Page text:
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Let us be sanctuary

“The only thing necessary for the triumph of evil is that good [people] do nothing.”

In mid-February I spent a week in McAllen, Tex., and surrounding communities in the Rio Grande Valley. I stayed with Franciscan Sisters Anita Jennissen, Mary Hroscikoski and Shirley Mueller. These amazing sisters are involved in ministries attending to people in need, including the Sacred Heart Humanitarian Respite Center and Saint Vincent de Paul Society among other things.  The Respite Center aids people who have just been released from U.S. government detention centers. At the center, welcome and respect are given in large doses to newly arrived immigrants, along with a meal, shower, a set of clean clothes and a snack bag for their bus trip. People leave the center, usually the same day or a day or two later, to travel with bus tickets purchased by their sponsors, often family members, in order to reunite with them. Their journey toward safe haven continues though, as they begin the series of court dates to determine whether they stay or are deported. The kindness offered at the center aims to provide some restoration to both body and dignity after their dehumanizing and dangerous trips north to the U.S. and what is often a harsh and unwelcoming arrival.

     The people I encountered at the center were fleeing violence and death threats in their home countries of Guatemala, El Salvador and Honduras, where I was told the rule of law has been replaced by social chaos, gangs and deep-seated corruption within the police forces and in many levels of government. One woman had witnessed a gang member kill two men as she left the grocery store; she became a target because she was in the wrong place at the wrong time. A man told me he fled with his two sons because the choices given to youth in his area were to either join the gang or be killed. Another man told me it was the very police who were extorting funds from the villagers for “protection.” 

     The decision to make the trip north is not one made lightly. It means raising $3000 to $3500 per person to pay the “coyote” or “guide” who supposedly will get the person across both the southern and northern borders of Mexico. This, in countries where average annual income varies between $1619 (lower middle class Guatemala) to $7932 (urban El Salvador). One couple with a small child borrowed $10,000 to pay the “coyote.” They were abandoned early on; returned home to borrow another $10,000 for another “coyote;” only to be abandoned a second time after crossing the Mexico/Guatemala border. Fortunately, the husband was a tradesman. He was able to find work to pay their way through Mexico after federal agents in Mexico took all the money they had left and gave them 20 days to get to the northern border and leave the country. The lives of the travelers are completely at the mercy of the “coyotes” who promise to deliver them to the border. Some people disappear, are killed, women are raped, further funds are extorted. One man told me he was one of 167 people smashed together in the back of a truck for 35 hours. There were buckets in one corner for people to relieve themselves, but the place was filthy. It was hard to hear how human beings fleeing danger are treated like so many cattle, or perhaps worse.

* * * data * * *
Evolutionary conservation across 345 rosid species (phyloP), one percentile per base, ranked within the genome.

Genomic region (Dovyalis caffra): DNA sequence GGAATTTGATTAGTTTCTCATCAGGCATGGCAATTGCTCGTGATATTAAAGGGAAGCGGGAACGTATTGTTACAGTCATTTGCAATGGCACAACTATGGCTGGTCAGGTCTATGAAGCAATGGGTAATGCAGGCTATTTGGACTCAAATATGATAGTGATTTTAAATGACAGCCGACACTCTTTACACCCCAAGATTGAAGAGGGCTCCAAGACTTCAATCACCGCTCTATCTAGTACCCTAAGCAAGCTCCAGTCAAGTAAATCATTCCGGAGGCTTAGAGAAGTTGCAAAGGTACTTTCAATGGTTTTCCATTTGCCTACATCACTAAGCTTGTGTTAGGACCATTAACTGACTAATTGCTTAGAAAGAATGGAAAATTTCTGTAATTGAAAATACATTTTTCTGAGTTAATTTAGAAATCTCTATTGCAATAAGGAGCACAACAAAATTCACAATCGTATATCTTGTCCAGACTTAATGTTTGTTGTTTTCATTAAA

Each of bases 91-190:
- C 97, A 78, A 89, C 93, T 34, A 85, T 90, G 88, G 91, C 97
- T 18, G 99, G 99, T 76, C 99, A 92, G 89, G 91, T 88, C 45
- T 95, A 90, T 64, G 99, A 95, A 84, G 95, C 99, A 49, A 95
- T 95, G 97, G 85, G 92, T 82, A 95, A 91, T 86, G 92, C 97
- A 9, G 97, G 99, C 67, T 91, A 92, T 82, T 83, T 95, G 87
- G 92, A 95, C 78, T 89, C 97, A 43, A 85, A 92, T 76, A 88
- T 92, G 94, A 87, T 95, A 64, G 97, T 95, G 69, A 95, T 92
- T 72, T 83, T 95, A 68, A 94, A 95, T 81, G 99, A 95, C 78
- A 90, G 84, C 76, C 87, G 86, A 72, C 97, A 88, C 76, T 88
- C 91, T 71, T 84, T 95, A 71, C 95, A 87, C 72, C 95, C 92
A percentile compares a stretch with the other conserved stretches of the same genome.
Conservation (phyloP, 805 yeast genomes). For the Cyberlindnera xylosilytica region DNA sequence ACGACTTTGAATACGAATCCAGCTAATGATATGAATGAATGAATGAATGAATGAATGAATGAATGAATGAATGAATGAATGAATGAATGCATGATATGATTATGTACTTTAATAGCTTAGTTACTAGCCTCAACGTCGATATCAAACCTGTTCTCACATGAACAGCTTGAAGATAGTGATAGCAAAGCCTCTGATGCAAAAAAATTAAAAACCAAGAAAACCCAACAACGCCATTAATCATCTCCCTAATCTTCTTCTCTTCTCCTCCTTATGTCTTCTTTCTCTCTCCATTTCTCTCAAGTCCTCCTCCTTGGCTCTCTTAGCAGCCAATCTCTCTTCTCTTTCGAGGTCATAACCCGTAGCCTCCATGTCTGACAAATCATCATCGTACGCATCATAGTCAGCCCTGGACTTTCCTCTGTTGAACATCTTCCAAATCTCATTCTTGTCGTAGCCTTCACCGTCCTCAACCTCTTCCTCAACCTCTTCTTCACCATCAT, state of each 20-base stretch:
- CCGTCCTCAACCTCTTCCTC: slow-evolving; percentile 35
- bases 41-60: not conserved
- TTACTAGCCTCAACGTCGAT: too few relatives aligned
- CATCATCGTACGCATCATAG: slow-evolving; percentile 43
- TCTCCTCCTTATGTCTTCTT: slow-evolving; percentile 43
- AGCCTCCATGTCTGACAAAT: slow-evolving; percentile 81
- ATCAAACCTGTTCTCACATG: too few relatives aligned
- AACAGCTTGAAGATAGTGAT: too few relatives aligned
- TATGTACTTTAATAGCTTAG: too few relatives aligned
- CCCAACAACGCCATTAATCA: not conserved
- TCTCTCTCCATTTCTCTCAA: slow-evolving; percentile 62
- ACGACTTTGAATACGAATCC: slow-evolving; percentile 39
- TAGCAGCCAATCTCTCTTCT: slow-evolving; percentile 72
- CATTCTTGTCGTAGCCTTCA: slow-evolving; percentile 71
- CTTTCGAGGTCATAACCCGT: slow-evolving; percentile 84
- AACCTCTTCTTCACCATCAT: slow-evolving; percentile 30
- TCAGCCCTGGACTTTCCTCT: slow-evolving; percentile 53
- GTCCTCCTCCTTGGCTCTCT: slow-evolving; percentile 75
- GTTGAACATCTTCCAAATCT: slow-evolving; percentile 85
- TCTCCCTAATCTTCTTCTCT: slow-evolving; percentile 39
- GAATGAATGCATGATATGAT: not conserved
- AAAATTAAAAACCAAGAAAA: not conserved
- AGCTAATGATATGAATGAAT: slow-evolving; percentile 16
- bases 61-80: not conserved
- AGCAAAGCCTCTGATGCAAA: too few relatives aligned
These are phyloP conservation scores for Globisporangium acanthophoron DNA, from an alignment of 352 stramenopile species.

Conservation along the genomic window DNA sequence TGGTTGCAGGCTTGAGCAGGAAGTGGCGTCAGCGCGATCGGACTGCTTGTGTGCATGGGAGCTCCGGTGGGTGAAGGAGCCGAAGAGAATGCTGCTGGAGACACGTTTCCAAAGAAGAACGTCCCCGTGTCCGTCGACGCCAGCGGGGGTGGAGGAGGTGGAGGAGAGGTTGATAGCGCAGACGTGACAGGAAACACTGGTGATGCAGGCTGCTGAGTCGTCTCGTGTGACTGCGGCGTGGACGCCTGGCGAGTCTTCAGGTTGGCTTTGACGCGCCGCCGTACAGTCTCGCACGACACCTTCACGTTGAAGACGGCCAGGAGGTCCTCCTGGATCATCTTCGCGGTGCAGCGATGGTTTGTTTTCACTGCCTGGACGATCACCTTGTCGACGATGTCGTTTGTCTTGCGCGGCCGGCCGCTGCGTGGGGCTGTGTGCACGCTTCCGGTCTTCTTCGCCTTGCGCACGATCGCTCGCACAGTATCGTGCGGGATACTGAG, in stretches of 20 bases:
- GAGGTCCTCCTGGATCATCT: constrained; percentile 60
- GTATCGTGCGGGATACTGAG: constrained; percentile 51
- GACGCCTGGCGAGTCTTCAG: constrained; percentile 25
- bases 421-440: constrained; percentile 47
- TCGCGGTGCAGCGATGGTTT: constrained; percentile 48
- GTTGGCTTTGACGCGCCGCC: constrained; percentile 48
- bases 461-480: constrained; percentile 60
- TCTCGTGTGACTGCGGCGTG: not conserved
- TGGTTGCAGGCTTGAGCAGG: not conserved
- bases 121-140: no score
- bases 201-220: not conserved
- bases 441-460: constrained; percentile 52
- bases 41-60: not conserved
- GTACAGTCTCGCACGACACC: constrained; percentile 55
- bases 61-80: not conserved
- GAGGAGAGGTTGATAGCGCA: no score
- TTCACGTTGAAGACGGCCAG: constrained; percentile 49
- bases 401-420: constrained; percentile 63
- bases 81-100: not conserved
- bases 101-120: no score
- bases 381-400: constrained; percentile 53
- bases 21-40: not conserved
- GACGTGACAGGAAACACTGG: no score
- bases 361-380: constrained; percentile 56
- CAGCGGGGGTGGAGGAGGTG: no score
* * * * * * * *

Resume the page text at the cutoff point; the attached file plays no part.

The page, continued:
After crossing the northern Mexico border the immigrants are picked up by the U.S. ICE (Immigration and Customs Enforcement) agents and placed for two to three days in “La Hielera,” the “Ice Box.” The tales I heard described extreme cold temperatures that do not allow a person to sleep. They are stacked along the floor, sometimes family members separated and placed in different “hieleras” with only a sheet of what they described as plastic or aluminum to cover themselves. From La Hielera they are sent on to detention centers to be processed. The only sustenance they are given is one bologna sandwich at 8am and another at 8pm. The lucky ones are released with GPS systems on their ankles to take the bus ride paid for by their sponsors. They usually face a court date within a week or two, and from there the process can drag on for years. The unlucky ones: last year nearly a quarter of a million people were deported by ICE—sent back to dangerous and tenuous conditions. Executive orders issued by the new U.S. president are expected to make life even harder and more precarious for those fleeing violence in their home countries. 

     As we see how these orders play out we may be called upon to witness to our faith in the God who is Love in new and creative ways. Pope Francis has stated, “Indifference and silence lead to complicity whenever we stand by as people are dying of suffocation, starvation, violence and shipwreck.” AS Garry Dahl put it this way: “We all seek, find and experience refuge in the One who is Being itself. We will not deny others what is given to us. So let us be sanctuary to one another!”

Rosanne article rotated
Volunteers at Respite Center. Sister Mary is second from right.


 


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The Franciscan Sisters of Little Falls, Minnesota, is a community of Catholic women religious who follow the Gospel of Jesus Christ, walking in the footsteps of Saints Francis and Clare of Assisi. We believe that the living of a poor, simple and prayerful community life is a ministry of presence and witness. Our doors are open to the public to celebrate Mass in Sacred Heart Chapel and to benefit from the St. Francis Music Center and St. Francis Health & Recreation Center. We welcome those who wish to join us as sisters, associates, volunteers, transfer sisters, friends and donors.

 

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